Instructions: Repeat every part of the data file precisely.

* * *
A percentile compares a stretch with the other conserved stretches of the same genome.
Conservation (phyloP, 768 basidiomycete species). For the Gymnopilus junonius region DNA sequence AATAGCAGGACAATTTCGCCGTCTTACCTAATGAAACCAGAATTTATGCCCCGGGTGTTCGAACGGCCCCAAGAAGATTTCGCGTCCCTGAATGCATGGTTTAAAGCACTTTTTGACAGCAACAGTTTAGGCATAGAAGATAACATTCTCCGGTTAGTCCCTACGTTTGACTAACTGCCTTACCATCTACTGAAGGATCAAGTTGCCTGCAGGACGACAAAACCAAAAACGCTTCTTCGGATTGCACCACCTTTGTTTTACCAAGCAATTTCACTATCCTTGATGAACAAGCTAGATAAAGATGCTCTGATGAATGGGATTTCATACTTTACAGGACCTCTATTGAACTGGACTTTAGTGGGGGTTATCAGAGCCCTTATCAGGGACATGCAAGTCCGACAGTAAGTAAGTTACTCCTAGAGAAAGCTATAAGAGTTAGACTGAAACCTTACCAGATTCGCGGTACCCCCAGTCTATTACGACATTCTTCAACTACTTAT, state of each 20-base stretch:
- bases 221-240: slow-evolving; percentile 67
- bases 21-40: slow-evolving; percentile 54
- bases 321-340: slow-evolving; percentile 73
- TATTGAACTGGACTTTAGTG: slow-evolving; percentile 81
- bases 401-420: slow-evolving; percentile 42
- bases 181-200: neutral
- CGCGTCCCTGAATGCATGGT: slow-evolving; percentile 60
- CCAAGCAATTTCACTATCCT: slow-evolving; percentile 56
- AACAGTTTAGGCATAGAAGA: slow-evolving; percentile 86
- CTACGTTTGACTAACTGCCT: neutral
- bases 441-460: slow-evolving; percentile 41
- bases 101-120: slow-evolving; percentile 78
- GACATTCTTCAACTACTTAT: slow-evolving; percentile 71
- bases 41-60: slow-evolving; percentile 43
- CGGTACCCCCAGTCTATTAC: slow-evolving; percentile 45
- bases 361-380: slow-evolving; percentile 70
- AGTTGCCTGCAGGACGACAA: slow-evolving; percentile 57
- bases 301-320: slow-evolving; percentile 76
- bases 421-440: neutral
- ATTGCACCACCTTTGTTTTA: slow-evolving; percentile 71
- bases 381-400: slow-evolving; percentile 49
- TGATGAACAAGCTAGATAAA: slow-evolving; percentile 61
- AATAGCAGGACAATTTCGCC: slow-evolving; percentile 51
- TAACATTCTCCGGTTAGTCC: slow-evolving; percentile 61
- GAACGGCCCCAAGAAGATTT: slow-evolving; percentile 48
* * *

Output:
A percentile compares a stretch with the other conserved stretches of the same genome.
Conservation (phyloP, 768 basidiomycete species). For the Gymnopilus junonius region DNA sequence AATAGCAGGACAATTTCGCCGTCTTACCTAATGAAACCAGAATTTATGCCCCGGGTGTTCGAACGGCCCCAAGAAGATTTCGCGTCCCTGAATGCATGGTTTAAAGCACTTTTTGACAGCAACAGTTTAGGCATAGAAGATAACATTCTCCGGTTAGTCCCTACGTTTGACTAACTGCCTTACCATCTACTGAAGGATCAAGTTGCCTGCAGGACGACAAAACCAAAAACGCTTCTTCGGATTGCACCACCTTTGTTTTACCAAGCAATTTCACTATCCTTGATGAACAAGCTAGATAAAGATGCTCTGATGAATGGGATTTCATACTTTACAGGACCTCTATTGAACTGGACTTTAGTGGGGGTTATCAGAGCCCTTATCAGGGACATGCAAGTCCGACAGTAAGTAAGTTACTCCTAGAGAAAGCTATAAGAGTTAGACTGAAACCTTACCAGATTCGCGGTACCCCCAGTCTATTACGACATTCTTCAACTACTTAT, state of each 20-base stretch:
- bases 221-240: slow-evolving; percentile 67
- bases 21-40: slow-evolving; percentile 54
- bases 321-340: slow-evolving; percentile 73
- TATTGAACTGGACTTTAGTG: slow-evolving; percentile 81
- bases 401-420: slow-evolving; percentile 42
- bases 181-200: neutral
- CGCGTCCCTGAATGCATGGT: slow-evolving; percentile 60
- CCAAGCAATTTCACTATCCT: slow-evolving; percentile 56
- AACAGTTTAGGCATAGAAGA: slow-evolving; percentile 86
- CTACGTTTGACTAACTGCCT: neutral
- bases 441-460: slow-evolving; percentile 41
- bases 101-120: slow-evolving; percentile 78
- GACATTCTTCAACTACTTAT: slow-evolving; percentile 71
- bases 41-60: slow-evolving; percentile 43
- CGGTACCCCCAGTCTATTAC: slow-evolving; percentile 45
- bases 361-380: slow-evolving; percentile 70
- AGTTGCCTGCAGGACGACAA: slow-evolving; percentile 57
- bases 301-320: slow-evolving; percentile 76
- bases 421-440: neutral
- ATTGCACCACCTTTGTTTTA: slow-evolving; percentile 71
- bases 381-400: slow-evolving; percentile 49
- TGATGAACAAGCTAGATAAA: slow-evolving; percentile 61
- AATAGCAGGACAATTTCGCC: slow-evolving; percentile 51
- TAACATTCTCCGGTTAGTCC: slow-evolving; percentile 61
- GAACGGCCCCAAGAAGATTT: slow-evolving; percentile 48